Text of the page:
I remember being in New York when President [David O.] McKay returned from Europe. Arrangements had been made for pictures to be taken, but the regular photographer was unable to go, so in desperation, the United Press picked their crime photographer—a man accustomed to the toughest type of work in New York. He went to the airport, stayed there two hours, and returned later from the darkroom with a tremendous sheaf of pictures. He was supposed to take only two. His boss immediately chided him. "What in the world are you wasting time and all those photographic supplies for?" The photographer replied very curtly, saying he would gladly pay for the extra materials, and they could even dock him for the extra time he took. It was obvious that he was very touchy about it. Several hours later the vice-president called him to his office, wanting to learn what happened. The crime photographer said, "When I was a little boy, my mother used to read to me out of the Old Testament, and all my life I have wondered what a prophet of God must really look like. Well, today I found one" (Edited by Jay A. Parry, Jack M. Lyon, and Linda Rire Gundry, Best-Loved Stories of the LDS People, Vol. 2, [Salt Lake City: Deseret Book, 1999]. p.390).


Obtain pictures of several latter-day prophets (from the Gospel Art Kit or lds.org). Have a family member select one picture without the others seeing which one they selected. The other family members ask yes and no questions (such as "Does he have a beard?" "Is he wearing glasses?" etc.) to determine which prophet they have chosen.

Lead image from Mormon Newsroom.


This family resource will help parents teach the standards of the Church to children BEFORE they are teenagers. It features one lesson devoted to each of the standards found in the For the Strength of Youth booklet, such as “Honesty,” “Dress and Appearance,” “Gratitude,” “Entertainment and Media,” and “Sabbath Day Observance.” It also includes stories, activities, object lessons, games, and refreshment ideas to make learning the standards engaging and fun. Before They Turn Twelve is ideal for Monday night lessons, Sunday time discussions, and preparing for Primary talks. Great for families with children ages 5 to 12. Available at Deseret Book stores and on deseretbook.com.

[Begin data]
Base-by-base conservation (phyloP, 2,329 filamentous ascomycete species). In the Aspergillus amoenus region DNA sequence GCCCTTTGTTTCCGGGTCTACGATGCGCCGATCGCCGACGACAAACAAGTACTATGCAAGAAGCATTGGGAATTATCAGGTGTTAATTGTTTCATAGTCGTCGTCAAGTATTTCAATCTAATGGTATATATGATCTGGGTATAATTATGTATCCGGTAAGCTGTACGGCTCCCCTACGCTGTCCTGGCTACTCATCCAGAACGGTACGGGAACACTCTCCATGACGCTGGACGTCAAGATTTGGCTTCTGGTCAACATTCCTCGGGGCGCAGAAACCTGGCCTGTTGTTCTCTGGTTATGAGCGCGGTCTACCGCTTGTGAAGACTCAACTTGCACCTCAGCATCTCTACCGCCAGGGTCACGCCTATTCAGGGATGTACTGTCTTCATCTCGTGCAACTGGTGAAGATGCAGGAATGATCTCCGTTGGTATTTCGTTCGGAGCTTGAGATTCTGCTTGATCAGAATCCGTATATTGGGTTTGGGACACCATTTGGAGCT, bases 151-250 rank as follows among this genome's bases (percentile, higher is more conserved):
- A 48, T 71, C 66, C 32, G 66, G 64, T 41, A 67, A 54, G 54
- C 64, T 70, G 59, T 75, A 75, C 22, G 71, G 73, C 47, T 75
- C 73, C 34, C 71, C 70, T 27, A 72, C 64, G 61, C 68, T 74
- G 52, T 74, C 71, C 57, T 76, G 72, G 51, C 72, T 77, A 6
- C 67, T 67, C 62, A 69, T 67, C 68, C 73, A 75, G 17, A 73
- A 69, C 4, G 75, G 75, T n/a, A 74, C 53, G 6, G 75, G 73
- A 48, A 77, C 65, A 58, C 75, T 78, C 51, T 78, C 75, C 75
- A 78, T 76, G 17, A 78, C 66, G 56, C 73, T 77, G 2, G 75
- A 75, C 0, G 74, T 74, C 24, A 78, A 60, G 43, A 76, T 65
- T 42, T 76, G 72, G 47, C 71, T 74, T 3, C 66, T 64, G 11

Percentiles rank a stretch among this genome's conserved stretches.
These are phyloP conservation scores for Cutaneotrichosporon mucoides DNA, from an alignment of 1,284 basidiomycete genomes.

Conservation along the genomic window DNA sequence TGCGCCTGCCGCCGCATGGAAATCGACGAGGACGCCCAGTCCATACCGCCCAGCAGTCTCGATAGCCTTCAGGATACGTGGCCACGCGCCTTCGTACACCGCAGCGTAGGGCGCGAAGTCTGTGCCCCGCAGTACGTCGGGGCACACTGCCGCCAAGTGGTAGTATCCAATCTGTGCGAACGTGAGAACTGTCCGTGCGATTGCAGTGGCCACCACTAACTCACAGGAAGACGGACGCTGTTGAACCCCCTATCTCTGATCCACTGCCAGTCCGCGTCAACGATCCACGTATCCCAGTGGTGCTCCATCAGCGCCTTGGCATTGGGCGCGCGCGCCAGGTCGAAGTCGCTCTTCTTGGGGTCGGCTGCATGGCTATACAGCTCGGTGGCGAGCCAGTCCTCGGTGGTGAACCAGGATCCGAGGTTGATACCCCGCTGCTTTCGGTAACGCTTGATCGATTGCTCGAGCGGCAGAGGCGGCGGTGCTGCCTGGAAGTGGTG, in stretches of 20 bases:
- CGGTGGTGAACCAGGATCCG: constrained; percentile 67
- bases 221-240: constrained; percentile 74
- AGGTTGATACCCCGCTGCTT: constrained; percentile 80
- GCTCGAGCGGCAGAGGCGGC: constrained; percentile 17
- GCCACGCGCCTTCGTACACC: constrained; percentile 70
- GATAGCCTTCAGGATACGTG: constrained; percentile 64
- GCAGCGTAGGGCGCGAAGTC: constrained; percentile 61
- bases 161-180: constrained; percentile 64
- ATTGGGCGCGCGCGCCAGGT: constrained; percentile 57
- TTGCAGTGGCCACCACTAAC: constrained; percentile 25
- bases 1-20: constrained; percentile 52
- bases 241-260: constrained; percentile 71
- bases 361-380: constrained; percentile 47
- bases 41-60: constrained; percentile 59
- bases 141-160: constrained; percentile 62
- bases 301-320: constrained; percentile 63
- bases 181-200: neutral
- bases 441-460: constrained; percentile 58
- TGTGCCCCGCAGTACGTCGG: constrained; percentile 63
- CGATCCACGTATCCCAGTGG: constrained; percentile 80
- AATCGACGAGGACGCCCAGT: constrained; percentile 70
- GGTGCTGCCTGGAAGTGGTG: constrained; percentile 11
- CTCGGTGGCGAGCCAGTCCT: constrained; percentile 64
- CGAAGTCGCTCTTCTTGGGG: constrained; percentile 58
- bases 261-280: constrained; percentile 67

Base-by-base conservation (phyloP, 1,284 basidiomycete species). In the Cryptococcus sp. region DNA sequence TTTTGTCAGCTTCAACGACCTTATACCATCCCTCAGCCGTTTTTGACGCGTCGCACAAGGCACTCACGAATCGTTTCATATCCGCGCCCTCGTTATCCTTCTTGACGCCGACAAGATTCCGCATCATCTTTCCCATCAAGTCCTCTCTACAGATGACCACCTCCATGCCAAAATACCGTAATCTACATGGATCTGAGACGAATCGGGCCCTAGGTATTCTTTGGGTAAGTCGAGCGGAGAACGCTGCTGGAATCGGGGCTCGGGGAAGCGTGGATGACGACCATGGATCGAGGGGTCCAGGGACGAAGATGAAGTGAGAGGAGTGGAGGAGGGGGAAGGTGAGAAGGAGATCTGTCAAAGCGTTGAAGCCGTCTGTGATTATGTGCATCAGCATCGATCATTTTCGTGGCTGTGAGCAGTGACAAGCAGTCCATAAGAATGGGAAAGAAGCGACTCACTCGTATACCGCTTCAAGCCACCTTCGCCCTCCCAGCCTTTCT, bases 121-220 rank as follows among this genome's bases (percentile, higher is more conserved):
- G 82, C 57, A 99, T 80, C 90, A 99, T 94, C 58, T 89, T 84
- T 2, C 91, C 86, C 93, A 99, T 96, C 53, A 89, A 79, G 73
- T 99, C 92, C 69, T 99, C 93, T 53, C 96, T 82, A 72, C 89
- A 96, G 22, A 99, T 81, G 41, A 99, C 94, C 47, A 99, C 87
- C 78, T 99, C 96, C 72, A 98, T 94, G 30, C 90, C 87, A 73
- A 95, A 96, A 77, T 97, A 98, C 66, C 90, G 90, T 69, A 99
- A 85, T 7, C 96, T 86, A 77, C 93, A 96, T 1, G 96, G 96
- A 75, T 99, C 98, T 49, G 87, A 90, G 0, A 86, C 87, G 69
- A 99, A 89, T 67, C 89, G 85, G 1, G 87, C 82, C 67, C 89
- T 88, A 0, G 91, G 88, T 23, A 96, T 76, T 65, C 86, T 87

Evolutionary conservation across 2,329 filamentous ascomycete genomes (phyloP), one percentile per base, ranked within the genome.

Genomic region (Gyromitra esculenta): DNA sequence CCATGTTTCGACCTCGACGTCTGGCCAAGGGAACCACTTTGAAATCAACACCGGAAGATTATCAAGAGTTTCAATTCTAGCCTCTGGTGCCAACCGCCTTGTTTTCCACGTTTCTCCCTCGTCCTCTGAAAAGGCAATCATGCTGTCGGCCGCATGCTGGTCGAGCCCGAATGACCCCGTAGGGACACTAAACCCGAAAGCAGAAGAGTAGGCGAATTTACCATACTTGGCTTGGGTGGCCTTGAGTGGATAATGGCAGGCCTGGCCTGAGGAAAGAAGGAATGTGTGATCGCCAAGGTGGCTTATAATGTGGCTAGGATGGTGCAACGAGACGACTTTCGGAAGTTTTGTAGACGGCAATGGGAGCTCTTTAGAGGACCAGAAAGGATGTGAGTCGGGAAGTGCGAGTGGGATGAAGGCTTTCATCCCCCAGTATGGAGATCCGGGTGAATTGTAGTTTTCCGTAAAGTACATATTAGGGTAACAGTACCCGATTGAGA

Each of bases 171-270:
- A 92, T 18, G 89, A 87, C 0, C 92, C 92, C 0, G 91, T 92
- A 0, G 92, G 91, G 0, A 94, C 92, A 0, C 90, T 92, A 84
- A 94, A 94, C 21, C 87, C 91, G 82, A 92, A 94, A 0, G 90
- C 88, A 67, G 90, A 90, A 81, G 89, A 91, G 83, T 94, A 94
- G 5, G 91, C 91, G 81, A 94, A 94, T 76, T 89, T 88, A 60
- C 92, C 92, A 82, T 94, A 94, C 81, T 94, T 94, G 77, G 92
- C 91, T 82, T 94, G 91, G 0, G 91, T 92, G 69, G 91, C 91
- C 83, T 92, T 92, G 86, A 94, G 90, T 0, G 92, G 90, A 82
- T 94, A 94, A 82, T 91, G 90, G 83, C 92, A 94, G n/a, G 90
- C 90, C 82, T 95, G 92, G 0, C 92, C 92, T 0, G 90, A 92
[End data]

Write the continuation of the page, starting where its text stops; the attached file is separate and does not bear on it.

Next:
Here's an outstanding collection of all those inspiring stories from Church history that you've heard and wanted (but couldn't find) for your class. A companion volume to Best-Loved Poems of the LDS People, Best-Loved Stories of the LDS People includes accounts of everything from Joseph Smith's childhood leg operation to David O. McKay's mission experience of learning "Whate'er Thou Art, Act Well Thy Part."

More than 200 other stories are included, such as Joseph F. Smith's encounter with a rough anti-Mormon in "True Blue, Through and Through" and "Fooling a Bulldog," by Parley P. Pratt. You'll find stories about faith, answers to prayer, and revelation, courage, honesty, and many other gospel principles and doctrines. A valuable reference that belongs in every Latter-day Saint home. Available at Deseret Book stores and on deseretbook.com.